SSDV Uplink

My PITS software and LoRa Gateway software both allow for uplinks from ground to HAB; in this post I’m going to cover how to use the facility to fill in missing image packets.

Although LoRa has a very good range compared to RTTY for similar data rates, and in the UK we have a reasonably large LoRa receiver network for HABS, there are still situations where there might be enough packet loss to leave large holes in images downloaded via SSDV.  This could be the case if you are flying a long way from receivers, or if you are using higher bandwidths where the range is compromised.  In this instances an uplink can help by asking the tracker to re-send missing packets.

How It Works

The way this is done is by dedicating a certain amount of time for uplinks; during this time the tracker stops transmitting and starts listening, meanwhile the gateway collects information from the SSDV server, and uses that to build a message that it sends up to the tracker.  The tracker then marks up the requested SSDV packets as “Not Yet Sent” so they then can re-sent.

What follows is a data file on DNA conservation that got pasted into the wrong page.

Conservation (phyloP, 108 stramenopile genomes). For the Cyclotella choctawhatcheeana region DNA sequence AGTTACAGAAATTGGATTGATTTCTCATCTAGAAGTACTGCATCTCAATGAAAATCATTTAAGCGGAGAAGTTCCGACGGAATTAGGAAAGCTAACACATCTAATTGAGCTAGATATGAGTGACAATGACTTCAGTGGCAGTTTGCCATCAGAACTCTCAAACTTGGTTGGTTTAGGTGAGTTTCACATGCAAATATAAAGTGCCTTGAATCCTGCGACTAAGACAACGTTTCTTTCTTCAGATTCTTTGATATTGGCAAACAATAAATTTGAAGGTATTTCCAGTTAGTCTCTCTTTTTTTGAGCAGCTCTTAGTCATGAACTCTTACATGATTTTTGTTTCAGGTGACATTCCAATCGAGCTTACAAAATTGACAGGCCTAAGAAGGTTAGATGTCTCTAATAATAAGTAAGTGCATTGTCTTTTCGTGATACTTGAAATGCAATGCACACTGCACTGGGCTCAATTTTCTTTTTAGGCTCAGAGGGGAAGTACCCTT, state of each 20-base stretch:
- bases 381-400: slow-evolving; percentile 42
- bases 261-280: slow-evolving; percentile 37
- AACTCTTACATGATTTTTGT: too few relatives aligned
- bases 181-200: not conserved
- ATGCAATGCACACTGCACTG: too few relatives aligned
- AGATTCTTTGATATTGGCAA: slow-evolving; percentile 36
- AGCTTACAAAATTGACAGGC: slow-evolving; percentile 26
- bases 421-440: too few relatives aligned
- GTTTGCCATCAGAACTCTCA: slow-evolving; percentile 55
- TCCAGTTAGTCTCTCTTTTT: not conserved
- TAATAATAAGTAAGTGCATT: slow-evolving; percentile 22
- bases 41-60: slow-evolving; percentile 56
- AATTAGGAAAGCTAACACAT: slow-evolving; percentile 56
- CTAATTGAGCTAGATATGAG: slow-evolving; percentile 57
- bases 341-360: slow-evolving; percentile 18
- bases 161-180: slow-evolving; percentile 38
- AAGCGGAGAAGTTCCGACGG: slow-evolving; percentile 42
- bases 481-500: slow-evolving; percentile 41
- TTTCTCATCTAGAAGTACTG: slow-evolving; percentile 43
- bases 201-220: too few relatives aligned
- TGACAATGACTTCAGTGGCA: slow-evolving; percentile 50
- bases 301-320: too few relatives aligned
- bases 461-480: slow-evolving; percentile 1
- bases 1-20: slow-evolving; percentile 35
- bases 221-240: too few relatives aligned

Normally I set the system to a 1-minute cycle, with the tracker listening from 0s to 5s past the minute, and the gateway transmitting at the 2s mark.

Frequencies and LoRa Mode

The requirements for the uplink are different to those for the downlink, so it may be a good idea to use a different frequency, bandwidth etc.  For downlinks we need to use a frequency band where we can transmit for (nearly) 100% of the time; for the uplink we only transmit for (depending on settings) 1% or less of the time, and generally that allows for use of a different band where higher powers are allowed.  This is good because the HAB is in a relatively noisy environment (it can potentially hear signals from a large circle on the ground below it) so extra power is needed to overcome that noise.

Tracker Configuration

This is an example configuration for an 868MHz module on channel CE0: